Man with dog

D and Myles at the beach

If I wasn’t traveling, I was running or traveling to run. I had it on good authority that becoming a runner was in “The Divorcee’s Handbook”. I didn’t question it. I loved the way running was shaping my body and I became addicted to feeling of satisfaction that came from finishing races. Running was my therapy. It gave me a sense of accomplishment that I hadn’t felt in quite some time.

Additionally, I was making new friends and reconnecting with old ones. Movies. Festivals. Concerts. I attended as many as I was invited to.

It sounds great, right?

The second year came along and reality came banging on my door. Until the divorce was finalized, I put off thinking about or planning for my future. Years of running a household and struggling to make ends meet had left me exhausted and inert. I had put all of my focus on getting out of my marriage and none on what to do once I was free. Once it was finalized, I was left asking myself, “What now?”.

I assessed my situation. It was depressing. At 36, I was nearly broke, working part-time as a home attendant for my grandma and living with my parents. I went from living in a place of my own with my husband and dog to my family’s bustling, noisy household. I wasn’t just living with my family. Being in this household has brought many demands and expectations. I scarcely have a moment alone or time to think. I suspect this is why I haven’t blogged much nor have I done much design work. I’m pulled in many directions and don’t have as much time as I used to for myself. I can’t clear my head. Running gives me a little “me time”, but not much. I am definitely a person who thrives on being alone.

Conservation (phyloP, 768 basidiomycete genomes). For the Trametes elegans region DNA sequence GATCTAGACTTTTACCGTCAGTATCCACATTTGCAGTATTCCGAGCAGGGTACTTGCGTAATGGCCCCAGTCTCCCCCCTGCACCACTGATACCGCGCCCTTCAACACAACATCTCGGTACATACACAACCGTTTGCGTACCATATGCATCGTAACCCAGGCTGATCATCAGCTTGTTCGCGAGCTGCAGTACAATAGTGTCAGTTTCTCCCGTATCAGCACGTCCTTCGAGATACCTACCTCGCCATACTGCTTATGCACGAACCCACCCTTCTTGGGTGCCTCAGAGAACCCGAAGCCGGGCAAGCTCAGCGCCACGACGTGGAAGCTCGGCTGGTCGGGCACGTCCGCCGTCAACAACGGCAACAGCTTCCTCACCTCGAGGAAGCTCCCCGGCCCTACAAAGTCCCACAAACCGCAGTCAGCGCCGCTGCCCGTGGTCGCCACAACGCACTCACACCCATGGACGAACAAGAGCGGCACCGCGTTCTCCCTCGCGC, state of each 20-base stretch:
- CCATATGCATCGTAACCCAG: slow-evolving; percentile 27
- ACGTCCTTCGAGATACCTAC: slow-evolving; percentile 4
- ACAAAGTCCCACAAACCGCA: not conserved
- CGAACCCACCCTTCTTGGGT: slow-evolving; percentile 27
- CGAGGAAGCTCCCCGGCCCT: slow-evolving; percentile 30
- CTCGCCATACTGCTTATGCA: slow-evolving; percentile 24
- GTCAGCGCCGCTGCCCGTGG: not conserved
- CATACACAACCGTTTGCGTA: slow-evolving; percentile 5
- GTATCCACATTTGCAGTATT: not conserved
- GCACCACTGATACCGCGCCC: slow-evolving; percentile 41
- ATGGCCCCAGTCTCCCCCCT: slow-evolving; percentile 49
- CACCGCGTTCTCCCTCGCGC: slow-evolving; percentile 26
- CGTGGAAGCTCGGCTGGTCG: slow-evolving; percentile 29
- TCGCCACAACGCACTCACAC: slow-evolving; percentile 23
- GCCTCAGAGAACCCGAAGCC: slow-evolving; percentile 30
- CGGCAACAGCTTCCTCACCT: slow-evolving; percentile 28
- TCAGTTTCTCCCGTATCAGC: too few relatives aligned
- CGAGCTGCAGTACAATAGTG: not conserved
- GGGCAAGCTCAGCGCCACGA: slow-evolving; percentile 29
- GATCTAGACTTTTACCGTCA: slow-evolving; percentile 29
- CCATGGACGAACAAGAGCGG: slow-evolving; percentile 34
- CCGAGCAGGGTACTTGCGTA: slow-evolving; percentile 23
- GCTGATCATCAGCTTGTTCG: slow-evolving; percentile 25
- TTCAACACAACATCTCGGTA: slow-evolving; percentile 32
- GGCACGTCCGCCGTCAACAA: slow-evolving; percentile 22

To add insult to the situation, I’m treated like a 18-year-old. I have a curfew and have to account for my whereabouts at all times. I’m not exactly sure how this came about. It may be because the last time I lived in this house I was still in college and the 12 years I spent living independently have been stricken from everyone’s memories.